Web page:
Search Images Maps Play YouTube News Gmail Drive More »
Sign in
Screen reader users: click this link for accessible mode. Accessible mode has the same essential features but works better with your reader.

Patents

  1. Advanced Patent Search
Publication numberUS5455157 A
Publication typeGrant
Application numberUS 08/231,364
Publication dateOct 3, 1995
Filing dateApr 19, 1994
Priority dateMay 22, 1989
Fee statusLapsed
Also published asDE3916595A1, DE59010155D1, EP0399438A2, EP0399438A3, EP0399438B1
Publication number08231364, 231364, US 5455157 A, US 5455157A, US-A-5455157, US5455157 A, US5455157A
InventorsMatthias Hinzpeter, Herbert von der Eltz
Original AssigneeBoehringer Mannheim Gmbh
Export CitationBiBTeX, EndNote, RefMan
External Links: USPTO, USPTO Assignment, Espacenet
Introducing nucleotide labelled with hapten into cell with addition of nonencapsulating cationic liposome, determining incorporation into nucleic acids as function of time
US 5455157 A
Abstract
For the determination of the rate of nucleic acid synthesis in eukaryotic cells a nucleotide which is non-radioactively labelled or derivatized with a hapten is introduced into the cells with the addition of liposomes and the rate of synthesis of the nucleic acids is determined by means of the incorporation of the nucleotide via its label or derivatization.
Images(9)
Previous page
Next page
Claims(18)
We claim:
1. Method for the determination of the rate of nucleic acid synthesis in a eukaryotic cell, comprising introducing a nucleotide which is non-radioactively labelled or derivatized with a hapten into said cell with the addition of a cationic liposome which does not encapsulate said nucleotide and determining the rate of nucleic acid synthesis by determining incorporation of the non-radioactively labelled or derivatized nucleotide into nucleic acids of said eukaryotic cell as a function of time.
2. Method as in claim 1, wherein said nucleotide is derivatized with a hapten which is a first member of a binding pair and said method further comprises determining the rate of nucleic acid synthesis by adding a labelled, second member of the binding pair which binds to said first member in said eukaryotic cell and determining binding between said first and second member.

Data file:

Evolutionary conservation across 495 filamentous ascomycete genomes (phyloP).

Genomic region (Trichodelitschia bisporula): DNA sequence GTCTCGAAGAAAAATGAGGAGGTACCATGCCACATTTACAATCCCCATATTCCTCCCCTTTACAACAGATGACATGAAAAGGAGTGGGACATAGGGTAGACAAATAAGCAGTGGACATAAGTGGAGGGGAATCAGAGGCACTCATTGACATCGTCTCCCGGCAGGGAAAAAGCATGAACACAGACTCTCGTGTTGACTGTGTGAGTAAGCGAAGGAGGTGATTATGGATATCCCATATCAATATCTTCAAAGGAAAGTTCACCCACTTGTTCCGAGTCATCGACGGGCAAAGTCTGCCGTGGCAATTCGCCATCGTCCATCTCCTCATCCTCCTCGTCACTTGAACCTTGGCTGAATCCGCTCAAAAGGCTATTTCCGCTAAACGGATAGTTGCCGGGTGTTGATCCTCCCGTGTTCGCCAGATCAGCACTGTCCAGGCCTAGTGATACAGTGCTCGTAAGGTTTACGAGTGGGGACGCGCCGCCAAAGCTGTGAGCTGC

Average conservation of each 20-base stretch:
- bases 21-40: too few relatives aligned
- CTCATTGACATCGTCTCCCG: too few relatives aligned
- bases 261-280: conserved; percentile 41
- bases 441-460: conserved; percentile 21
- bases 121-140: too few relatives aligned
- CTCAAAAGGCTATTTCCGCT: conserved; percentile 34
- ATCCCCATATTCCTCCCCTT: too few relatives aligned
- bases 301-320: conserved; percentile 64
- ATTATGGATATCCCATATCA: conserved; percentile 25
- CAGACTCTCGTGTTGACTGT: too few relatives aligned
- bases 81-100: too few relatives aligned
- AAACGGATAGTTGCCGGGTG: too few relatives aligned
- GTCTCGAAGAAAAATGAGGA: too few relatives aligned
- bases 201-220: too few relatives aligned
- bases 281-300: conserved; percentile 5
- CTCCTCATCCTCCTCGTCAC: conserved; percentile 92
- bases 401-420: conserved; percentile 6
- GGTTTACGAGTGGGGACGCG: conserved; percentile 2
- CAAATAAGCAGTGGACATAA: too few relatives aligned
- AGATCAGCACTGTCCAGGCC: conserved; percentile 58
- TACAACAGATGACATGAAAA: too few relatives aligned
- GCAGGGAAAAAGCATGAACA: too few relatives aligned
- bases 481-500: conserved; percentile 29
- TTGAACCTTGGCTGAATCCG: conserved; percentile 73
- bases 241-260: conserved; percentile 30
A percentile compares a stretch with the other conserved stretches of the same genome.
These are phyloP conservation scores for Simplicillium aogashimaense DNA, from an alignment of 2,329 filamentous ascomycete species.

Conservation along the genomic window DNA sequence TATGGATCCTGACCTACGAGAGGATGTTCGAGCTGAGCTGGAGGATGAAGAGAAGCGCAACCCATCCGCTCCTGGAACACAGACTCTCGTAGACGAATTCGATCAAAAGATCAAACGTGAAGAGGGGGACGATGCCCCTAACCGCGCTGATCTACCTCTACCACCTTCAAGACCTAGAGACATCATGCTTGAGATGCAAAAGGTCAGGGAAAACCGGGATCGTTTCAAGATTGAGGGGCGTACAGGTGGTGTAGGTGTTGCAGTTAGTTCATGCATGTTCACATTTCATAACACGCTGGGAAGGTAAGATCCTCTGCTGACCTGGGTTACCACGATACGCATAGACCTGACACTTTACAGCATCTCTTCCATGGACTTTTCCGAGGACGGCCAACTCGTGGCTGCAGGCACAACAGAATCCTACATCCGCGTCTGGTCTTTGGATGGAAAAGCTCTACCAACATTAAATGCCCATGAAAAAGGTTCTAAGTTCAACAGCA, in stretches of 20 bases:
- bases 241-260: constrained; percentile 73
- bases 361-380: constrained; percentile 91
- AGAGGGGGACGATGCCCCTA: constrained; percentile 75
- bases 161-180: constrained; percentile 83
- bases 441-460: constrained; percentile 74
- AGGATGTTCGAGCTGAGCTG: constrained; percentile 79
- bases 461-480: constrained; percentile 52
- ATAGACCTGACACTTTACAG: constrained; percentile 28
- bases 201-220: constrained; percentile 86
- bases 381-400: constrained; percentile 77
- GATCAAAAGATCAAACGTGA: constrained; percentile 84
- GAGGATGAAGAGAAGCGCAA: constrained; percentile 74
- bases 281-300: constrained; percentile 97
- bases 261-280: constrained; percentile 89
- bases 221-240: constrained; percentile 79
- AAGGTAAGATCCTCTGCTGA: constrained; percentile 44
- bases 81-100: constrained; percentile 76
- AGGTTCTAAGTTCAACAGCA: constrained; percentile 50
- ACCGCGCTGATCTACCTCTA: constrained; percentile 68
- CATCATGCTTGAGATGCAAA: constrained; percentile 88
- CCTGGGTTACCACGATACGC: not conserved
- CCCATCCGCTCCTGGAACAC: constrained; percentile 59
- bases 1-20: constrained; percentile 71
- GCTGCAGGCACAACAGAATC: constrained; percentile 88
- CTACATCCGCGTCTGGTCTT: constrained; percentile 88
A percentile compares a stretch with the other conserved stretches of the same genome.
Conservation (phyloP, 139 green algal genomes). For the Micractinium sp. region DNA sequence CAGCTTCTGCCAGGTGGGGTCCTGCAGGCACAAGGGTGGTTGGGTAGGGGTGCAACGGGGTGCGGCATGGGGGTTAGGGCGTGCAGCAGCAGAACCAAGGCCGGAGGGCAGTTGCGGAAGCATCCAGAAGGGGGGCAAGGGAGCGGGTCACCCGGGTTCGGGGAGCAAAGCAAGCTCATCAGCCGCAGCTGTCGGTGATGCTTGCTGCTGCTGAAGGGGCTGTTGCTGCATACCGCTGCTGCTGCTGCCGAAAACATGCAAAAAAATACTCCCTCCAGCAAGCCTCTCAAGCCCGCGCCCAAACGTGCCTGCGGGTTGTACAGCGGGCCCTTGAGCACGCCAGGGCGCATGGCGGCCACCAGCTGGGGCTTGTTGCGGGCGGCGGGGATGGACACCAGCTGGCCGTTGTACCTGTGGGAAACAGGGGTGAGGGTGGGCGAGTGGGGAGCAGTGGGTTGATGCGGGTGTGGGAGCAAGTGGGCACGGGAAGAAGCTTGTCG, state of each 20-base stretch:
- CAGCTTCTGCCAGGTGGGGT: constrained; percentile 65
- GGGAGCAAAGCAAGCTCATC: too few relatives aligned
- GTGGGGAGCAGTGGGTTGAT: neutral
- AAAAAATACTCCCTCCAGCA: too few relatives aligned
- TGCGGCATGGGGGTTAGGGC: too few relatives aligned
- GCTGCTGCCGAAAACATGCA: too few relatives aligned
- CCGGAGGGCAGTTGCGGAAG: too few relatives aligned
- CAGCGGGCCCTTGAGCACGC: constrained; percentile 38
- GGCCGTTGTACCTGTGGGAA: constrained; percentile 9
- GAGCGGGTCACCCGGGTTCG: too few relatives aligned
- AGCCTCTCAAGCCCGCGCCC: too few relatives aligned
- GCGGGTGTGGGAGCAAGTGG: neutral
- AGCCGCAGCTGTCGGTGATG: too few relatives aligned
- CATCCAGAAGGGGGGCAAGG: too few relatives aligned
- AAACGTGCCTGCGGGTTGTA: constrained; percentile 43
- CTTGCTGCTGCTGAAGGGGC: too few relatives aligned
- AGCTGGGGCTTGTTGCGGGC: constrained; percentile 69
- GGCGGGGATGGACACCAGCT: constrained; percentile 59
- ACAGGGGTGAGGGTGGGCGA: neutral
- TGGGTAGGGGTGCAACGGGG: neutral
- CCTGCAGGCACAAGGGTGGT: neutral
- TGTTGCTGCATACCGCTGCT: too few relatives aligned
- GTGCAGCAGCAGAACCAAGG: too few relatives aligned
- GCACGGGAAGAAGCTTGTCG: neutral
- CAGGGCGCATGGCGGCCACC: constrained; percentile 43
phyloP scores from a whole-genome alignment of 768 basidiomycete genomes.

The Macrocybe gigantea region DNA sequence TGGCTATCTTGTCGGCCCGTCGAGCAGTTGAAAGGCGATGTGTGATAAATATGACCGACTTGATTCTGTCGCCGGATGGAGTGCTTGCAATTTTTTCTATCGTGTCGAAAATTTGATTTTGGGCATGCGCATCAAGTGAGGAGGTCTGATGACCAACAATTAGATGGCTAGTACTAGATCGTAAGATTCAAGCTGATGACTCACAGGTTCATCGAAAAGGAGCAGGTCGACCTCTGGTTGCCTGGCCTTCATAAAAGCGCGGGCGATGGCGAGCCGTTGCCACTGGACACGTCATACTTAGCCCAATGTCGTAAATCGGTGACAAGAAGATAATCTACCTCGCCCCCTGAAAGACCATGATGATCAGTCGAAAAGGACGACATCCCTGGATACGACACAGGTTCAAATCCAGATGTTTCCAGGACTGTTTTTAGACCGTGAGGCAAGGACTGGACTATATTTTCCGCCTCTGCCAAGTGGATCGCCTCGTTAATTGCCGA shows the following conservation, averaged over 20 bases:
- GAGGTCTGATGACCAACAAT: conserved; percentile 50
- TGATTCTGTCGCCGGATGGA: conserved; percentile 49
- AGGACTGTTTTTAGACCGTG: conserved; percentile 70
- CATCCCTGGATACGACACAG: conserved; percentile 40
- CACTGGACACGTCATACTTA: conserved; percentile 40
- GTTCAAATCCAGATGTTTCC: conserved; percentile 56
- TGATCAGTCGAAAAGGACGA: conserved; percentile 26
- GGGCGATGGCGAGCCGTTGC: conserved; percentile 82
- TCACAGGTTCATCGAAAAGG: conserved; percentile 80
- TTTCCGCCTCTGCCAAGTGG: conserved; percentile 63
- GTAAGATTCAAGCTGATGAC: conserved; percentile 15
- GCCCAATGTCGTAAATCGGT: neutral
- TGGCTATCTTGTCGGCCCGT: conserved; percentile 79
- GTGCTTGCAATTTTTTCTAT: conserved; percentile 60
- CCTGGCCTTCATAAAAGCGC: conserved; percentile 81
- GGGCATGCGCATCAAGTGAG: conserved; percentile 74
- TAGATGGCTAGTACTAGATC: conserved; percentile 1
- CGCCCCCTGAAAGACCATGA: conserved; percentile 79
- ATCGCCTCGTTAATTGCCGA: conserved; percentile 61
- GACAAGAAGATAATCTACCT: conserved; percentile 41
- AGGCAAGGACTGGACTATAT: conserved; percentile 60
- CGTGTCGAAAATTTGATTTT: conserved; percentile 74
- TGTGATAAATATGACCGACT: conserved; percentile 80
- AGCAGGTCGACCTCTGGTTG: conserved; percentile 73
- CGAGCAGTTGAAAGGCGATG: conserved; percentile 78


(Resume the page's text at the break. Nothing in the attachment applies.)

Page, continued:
3. Method as in claim 2, wherein said second member of said binding pair is a labelled anti-hapten antibody.
4. Method as in claim 1 wherein said nucleotide is a pyrimidine nucleotide which has been labelled or derivatized at the 5-position or a purine nucleotide labelled or derivatized at the 8-position, or a 7-deaza purine nucleotide labelled or derivatized at the 7-position, said nucleotide having as a sugar residue a ribose, deoxyribose or dideoxyribose unit.
5. Method as in claim 4, wherein said nucleotide is 5-digoxigenin-2-'-deoxyuridine triphosphate.
6. Method as in claim 2 wherein said second member of said binding pair is labelled with an enzyme and said method further comprises adding a substrate for said enzyme to said eukaryotic cell and determining cleavage of said substrate.
7. Method as in claim 6, wherein said enzyme is β-galactosidase, alkaline phosphatase or peroxidase.
8. Method as in claim 1 further comprising culturing the eukaryotic cells in a cell culture medium having serum added to said culture medium with the introduction of the cationic liposomes and said labelled or derivatized nucleotide.
9. Method as claimed in claim 1, further comprising determining said rate of nucleic acid synthesis by immunocytochemical examination of proliferating cells.
10. Method as in claim 1, further comprising determining said rate of nucleic acid synthesis via an enzyme linked immunosorbent assay.